When signing off before surgery six months ago, he vowed to instagram followers ‘I’ll be a new man and can look forward to so much’. We’ll know soon enough if this is case.

Sadly, there have been too many occasions when O’Brien has claimed he’s as fit as a fiddle only for his body to quickly leave him down. As provincial boss Leo Cullen quipped last January, injuries make ‘liars out of us all’, but the ambition is the highly-regarded forward can at last walk the talk without further annoying interruption.

O’Brien leaves the field in 2016 (Getty Images)

He has returned with the goalposts shifted, though. O’Brien’s big match temperament was always the calling card that ensured he played for Ireland and Leinster when available. But the dynamics surrounding the No7 blue and green shirts have changed the past year and what transpires in the next few months will be intriguing.

There is an air of fun attached to the jockeying for position. The joke is he is no longer the best Sean O’Brien in Ireland, that accolade going to his up-and-coming Connacht namesake. Meanwhile, teammate Josh van der Flier tweeted a dressing room picture from the Sportsground last weekend containing the hastag ‘#play6please’ after O’Brien was thrust in from the bench in place of blindside Rhys Ruddock.

Demon tackler van der Flier, who has effortlessly matured his game despite his own injury travails, isn’t the only threat, however. The sudden emergence of powerhouse Dan Leavy has ratcheted up the competition for openside selection.
Leavy is quite the smooth operator, the 24-year-old going about his Grand Slam and European Cup winning business with a smile reminiscent of the pressure-free way O’Brien came of age when he made his own significant breakthrough.

O’Brien during the 2017 Lions tour (Getty Images)

As the man possessing the enviable, money-spinning IRFU central contract through to November 2019, the onus is definitely on O’Brien to convince Schmidt and union deal-maker David Nucifora that he is as good as new and can be fully trusted in his early 30s. He turns 32 with his next February birthday.

The underlying desire will be that all the time spent out of the game can ultimately deliver the kickback of extending his career, not end it prematurely.

He is clued into the rehab process.

Whereas in his younger days he would have burned the candle at both ends, he has become adept managing the mental frustrations that go hand in hand with all the wear and tear on his body and has apparently returned to heath in a more philosophical, relaxed frame of mind. That should be of assistance as he sets about proving he definitely still has what it takes.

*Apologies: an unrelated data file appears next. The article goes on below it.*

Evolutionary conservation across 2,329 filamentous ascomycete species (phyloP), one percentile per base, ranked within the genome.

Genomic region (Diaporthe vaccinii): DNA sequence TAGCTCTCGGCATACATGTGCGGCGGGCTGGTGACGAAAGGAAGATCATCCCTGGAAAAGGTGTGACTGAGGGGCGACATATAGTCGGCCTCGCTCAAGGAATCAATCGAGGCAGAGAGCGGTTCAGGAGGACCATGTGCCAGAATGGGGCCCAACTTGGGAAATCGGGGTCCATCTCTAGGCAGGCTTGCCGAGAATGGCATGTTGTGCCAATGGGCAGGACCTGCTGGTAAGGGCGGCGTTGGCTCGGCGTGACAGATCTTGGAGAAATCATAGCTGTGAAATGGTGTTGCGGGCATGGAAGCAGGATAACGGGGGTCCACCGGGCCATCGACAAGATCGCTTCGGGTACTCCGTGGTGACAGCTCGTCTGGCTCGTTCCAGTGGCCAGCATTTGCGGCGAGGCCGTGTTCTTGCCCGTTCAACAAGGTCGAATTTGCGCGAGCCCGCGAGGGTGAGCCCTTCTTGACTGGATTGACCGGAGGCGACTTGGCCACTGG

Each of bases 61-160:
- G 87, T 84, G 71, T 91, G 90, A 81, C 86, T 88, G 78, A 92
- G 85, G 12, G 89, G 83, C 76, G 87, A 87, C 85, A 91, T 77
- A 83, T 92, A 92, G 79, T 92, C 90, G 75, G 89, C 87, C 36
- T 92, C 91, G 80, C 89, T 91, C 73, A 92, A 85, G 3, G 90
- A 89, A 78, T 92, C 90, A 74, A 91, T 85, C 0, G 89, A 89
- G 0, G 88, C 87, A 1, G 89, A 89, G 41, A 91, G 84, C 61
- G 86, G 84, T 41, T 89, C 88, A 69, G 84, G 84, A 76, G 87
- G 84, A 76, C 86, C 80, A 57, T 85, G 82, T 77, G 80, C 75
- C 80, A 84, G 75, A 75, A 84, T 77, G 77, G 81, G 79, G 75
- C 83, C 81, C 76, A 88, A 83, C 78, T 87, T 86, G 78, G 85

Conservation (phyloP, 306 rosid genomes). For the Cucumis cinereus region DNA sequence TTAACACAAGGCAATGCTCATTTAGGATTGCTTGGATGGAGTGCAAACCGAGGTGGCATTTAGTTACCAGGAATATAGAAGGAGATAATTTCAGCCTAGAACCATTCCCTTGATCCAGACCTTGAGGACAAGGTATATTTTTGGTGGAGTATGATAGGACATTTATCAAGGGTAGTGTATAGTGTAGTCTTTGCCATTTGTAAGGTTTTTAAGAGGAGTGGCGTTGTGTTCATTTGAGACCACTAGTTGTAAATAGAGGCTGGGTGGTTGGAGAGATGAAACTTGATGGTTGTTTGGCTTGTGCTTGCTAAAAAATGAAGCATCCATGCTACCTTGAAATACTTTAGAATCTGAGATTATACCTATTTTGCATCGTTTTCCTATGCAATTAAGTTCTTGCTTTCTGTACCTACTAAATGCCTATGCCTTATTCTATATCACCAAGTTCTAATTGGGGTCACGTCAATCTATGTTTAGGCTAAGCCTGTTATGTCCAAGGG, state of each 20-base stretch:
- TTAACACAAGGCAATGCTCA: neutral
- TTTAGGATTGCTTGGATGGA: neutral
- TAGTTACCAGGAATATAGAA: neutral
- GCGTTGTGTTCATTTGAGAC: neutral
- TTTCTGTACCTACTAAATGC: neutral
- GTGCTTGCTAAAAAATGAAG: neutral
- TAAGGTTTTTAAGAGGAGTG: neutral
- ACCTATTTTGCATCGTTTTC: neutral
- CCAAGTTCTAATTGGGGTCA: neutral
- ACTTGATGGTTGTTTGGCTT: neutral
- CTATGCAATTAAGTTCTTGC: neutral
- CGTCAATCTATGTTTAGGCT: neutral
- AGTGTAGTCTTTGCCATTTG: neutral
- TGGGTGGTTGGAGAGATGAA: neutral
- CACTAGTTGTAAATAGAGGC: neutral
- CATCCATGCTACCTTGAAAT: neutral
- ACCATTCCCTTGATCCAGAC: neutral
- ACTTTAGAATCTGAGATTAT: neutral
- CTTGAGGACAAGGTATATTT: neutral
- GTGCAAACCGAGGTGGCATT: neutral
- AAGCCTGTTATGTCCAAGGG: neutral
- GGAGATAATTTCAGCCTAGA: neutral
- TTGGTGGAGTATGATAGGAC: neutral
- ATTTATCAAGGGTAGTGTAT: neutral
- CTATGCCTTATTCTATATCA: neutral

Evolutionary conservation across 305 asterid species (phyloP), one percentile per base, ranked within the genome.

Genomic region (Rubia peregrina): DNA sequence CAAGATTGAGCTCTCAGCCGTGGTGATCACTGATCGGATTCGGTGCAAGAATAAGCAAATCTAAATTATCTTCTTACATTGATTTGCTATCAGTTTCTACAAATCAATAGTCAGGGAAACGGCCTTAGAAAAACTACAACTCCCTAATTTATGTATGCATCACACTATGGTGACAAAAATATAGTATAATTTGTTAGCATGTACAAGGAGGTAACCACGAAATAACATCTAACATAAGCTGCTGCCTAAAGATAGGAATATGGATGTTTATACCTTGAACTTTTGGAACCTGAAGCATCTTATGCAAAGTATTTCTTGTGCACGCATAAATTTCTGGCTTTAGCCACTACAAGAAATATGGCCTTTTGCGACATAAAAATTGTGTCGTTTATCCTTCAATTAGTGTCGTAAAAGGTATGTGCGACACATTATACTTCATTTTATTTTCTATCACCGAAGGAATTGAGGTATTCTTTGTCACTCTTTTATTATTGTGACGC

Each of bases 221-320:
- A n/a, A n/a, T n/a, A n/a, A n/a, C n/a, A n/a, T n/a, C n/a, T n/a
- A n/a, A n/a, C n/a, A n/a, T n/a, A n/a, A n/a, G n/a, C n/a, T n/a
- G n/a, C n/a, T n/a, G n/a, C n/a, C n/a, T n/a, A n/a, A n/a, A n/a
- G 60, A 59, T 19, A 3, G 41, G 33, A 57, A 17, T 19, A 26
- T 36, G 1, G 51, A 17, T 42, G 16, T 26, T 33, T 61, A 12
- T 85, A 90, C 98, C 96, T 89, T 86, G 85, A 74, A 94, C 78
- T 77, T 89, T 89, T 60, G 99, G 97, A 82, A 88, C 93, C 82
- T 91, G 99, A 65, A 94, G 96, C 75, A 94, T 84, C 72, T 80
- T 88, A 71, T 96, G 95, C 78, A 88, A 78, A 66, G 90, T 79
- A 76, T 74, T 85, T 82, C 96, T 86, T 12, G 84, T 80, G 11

O’Brien kicks a ball in training in NZ in 2017 (Getty Images)

After a 2017/18 containing just 487 minutes stretched across eight games, he now has two appearances and 117 minutes under his belt and there has been no hesitation putting the repaired shoulder to the test. O’Brien put in 31 tackles and showing an appetite to carry in the recent heavy traffic in Galway and Dublin, promising signs with the season set to jump in intensity with European assignments versus Wasps and Toulouse.

A curious takeaway adding to his comeback intrigue is whether Cullen’s management of provincial resources is any indicator of what way Schmidt might play his November cards. O’Brien was stationed at No.8 in the derby win over Munster at the Aviva, directly up against CJ Stander.

The current holder of the Test jersey has been playing like a jumbo jet struggling to get up off the runway and into the air and while O’Brien looked rusty when feebly knocking on at the back of an early scrum, further appearances at No.8 will only add to the Test back row selection conundrum.

No wonder Schmidt will be smiling in Dubai on Monday morning.

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After a six month lay off and over 20 operations, can Sean O'Brien still be trusted to be Ireland's missing link?